As women, we often juggle so many roles, from our jobs to our households, and many of us count it all as a normal part of living our best lives. If we want to advance, upgrade, and reach our dreams, we take the steps, make the sacrifices, and enjoy the ride.
YouTube vlogger and lifestyle influencer Ijeoma Kola knows this all to well. In the past five years, sis has married the love of her life, finished out a PhD program, gotten pregnant and relocated to a whole 'nother country---all while running a thriving online lifestyle platform that has attracted more than 80,000 followers on IG alone. She's also launched a tourism platform to connect other women to African culture and experiences, and she has been slowly but surely transitioning a new normal as the mother of a newborn.
We caught up with Ijeoma in this xoNecole interview to talk how she juggles being a wife and new mom, her leap into global relocation while pregnant, and how faith pushes her boss moves:
Image by Ade Osinubi
You and your husband relocated to Kenya last year, and you totally moved your life while pregnant. How was that experience?
I visited Kenya four or five times before moving here, so I was familiar with Nairobi. The first time I came, I felt super-comfortable. The infrastructure and amenities are pretty similar to America, so I didn't feel out of place here versus moving to, say, a more rural part of Kenya or of Africa. In terms of being relatively newlywed, it's been fun doing this with my husband Jonathan because he's from here and while were dating, he actually went to Nigeria for a year and a half and that's where I'm from. He ended up being in my country for a little bit and I ended up being in his country, so I think it helps us understand one another.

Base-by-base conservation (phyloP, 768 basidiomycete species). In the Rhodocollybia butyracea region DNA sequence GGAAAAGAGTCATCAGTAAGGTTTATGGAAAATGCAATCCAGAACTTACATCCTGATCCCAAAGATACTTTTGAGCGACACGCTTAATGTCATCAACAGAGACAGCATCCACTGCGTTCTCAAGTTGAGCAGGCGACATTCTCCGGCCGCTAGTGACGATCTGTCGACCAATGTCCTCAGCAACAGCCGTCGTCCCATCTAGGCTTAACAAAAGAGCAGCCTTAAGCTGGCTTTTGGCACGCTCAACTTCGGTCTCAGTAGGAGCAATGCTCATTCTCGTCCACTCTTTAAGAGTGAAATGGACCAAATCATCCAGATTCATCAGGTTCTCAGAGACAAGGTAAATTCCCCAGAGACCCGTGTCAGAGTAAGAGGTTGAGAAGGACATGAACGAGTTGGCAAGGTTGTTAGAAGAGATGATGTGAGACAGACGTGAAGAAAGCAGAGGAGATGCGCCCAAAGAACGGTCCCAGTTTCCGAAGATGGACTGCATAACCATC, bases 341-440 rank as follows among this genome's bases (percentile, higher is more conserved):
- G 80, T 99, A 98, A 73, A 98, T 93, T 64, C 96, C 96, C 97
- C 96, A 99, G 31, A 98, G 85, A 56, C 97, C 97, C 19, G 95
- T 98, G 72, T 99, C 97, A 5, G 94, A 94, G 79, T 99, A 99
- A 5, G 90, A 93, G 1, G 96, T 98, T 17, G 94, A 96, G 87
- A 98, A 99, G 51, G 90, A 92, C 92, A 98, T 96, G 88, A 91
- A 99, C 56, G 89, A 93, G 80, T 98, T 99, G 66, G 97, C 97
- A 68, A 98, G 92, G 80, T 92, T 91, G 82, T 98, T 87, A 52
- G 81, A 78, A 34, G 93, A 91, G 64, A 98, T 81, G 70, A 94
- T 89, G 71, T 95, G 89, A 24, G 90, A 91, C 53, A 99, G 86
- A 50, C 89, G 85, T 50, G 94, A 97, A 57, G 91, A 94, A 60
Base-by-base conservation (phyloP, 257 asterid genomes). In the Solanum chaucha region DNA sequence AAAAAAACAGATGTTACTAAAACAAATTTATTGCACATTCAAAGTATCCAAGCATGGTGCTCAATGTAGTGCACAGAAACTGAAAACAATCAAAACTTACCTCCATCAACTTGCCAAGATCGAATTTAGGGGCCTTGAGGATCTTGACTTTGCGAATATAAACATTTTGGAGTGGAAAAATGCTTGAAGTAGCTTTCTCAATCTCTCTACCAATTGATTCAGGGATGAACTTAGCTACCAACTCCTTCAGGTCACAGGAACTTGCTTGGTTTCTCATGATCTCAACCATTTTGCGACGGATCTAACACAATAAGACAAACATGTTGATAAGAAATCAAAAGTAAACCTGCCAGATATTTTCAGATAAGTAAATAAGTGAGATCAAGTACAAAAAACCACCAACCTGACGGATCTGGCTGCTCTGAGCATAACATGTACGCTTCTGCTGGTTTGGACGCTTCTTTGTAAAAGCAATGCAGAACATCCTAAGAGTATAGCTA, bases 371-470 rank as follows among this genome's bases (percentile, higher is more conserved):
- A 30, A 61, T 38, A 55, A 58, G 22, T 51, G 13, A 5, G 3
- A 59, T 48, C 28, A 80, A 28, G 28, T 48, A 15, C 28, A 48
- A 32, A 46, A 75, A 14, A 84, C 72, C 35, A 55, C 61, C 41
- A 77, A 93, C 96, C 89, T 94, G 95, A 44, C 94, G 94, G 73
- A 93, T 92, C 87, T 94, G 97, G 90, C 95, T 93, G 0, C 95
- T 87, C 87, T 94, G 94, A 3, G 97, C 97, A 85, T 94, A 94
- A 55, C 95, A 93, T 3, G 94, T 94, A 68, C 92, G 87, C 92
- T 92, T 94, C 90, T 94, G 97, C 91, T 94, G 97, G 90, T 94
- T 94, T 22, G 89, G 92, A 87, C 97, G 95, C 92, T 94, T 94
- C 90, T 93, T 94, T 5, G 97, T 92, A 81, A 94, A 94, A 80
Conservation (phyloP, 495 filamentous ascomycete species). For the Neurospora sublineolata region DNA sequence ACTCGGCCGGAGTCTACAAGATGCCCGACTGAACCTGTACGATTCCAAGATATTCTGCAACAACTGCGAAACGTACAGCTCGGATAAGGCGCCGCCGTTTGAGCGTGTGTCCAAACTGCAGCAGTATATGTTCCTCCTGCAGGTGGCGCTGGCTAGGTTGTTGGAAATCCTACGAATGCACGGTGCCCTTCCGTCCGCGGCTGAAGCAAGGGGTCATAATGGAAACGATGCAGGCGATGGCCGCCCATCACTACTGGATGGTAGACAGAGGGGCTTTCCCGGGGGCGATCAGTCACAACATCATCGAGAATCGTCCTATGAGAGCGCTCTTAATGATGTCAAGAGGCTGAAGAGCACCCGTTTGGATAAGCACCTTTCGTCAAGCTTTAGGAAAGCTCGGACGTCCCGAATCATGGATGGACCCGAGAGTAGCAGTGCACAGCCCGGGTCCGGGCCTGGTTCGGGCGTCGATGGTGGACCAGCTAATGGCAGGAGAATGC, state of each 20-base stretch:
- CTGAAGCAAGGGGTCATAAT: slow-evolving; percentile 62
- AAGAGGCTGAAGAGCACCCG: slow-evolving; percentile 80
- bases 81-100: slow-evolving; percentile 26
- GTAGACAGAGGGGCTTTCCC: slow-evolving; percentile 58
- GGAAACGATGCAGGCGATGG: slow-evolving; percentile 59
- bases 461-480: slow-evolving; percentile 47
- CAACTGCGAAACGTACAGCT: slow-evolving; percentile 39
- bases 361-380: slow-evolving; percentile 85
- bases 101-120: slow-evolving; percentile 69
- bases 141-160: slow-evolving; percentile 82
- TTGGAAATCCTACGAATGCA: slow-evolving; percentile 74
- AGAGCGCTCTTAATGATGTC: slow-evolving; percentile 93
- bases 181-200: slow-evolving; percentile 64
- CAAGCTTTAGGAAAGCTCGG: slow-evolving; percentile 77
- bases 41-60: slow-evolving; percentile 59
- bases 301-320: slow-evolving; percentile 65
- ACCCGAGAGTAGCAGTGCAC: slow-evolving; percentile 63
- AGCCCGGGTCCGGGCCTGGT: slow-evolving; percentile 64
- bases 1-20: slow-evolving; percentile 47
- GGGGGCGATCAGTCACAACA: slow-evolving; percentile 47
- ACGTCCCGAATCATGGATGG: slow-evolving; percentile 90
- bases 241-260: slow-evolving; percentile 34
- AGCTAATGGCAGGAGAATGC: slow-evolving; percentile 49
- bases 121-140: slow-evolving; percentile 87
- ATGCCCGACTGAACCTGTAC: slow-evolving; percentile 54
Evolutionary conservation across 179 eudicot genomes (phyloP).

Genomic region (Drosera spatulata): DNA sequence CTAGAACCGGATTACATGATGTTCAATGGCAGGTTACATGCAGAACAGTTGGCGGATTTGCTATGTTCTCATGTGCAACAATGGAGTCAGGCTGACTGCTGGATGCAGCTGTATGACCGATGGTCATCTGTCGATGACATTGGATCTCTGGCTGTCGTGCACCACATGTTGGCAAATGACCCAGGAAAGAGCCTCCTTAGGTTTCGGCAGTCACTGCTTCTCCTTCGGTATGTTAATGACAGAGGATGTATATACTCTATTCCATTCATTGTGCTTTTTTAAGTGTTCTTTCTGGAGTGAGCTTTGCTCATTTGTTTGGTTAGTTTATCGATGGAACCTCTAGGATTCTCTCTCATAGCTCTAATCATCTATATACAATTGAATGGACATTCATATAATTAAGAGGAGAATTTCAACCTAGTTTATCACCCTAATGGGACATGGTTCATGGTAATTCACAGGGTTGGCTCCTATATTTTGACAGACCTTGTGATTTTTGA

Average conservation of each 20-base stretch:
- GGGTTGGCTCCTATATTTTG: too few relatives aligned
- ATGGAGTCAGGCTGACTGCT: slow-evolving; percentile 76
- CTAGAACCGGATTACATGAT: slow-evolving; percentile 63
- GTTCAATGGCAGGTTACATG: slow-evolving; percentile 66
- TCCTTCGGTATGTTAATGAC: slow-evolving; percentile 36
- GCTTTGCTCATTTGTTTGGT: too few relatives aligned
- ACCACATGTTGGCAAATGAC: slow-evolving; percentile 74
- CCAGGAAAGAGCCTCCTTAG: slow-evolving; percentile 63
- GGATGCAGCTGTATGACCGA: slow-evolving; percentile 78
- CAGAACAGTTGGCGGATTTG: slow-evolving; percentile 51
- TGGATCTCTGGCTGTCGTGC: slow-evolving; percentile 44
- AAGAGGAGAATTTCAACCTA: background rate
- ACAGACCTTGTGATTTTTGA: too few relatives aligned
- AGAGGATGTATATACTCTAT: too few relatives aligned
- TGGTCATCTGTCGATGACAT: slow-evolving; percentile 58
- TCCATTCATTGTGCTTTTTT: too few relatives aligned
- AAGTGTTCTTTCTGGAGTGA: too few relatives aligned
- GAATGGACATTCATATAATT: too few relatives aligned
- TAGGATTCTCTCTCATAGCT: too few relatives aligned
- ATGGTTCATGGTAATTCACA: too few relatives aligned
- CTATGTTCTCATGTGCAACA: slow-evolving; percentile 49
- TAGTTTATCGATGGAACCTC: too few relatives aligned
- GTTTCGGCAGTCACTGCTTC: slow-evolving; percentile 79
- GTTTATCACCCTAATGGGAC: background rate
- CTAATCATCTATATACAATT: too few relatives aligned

Although our cultural experiences growing up were different, now we get to see both sides. I've met a lot of people he went to school with and get to learn more about him a little bit deeper. It's cool to experience that. It provides another interesting dimension to our marriage for sure.
Something we considered when moving is that it's not that unfamiliar to both of us. We have extended family and friends here so that's made the transition a lot easier. Being a new mom in a new country, I was really shocked because it seems like as soon as I landed I was able to connect with three other pregnant women at the time. I have been exposed to a community of new moms. I just really felt welcomed. I find it's so easy to find a common ground with people and easy to make friends simply being pregnant.
Image by Lyra Aoko
With all the change you've experienced in the past six months, has your perspective on balance changed?
There are days that I don't do any work or there are days that I do. I have grace with myself, and I get comfortable with the fact that I can't do everything and I can't please everybody. Just letting go of the weight of having to be perfect is key. If a day goes by and I haven't exactly gotten to everything I want to do, it's totally OK. Tomorrow's another day and [if] I can't get to, [I] can go for it tomorrow.
My husband is really down for the cause and he's super-helpful. His family is also very helpful, and they'll stop by and they've been my support system. I also have a team for the work that I do---an assistant and an agent for my blog who helps with negotiating contracts and collaborations. And we have house help. It's important to surround yourself with people who can help you and to outsource tasks.
What does self-care look like for you now that you're a mom?
Whenever he's napping or I'm able to get a break, I try to do something for me. I get out of the house, and I may get my hair or my nails done. I really like working out, and I make sure I go for a walk---alone or sometimes with my husband. I do yoga and I love facials and massages. The time I do these things can vary because my son has needs and he might wake up at different times or need things [at different times].
I'm hoping that in the next few months we can get a good routine going, but for the most part that's pretty much what it looks like.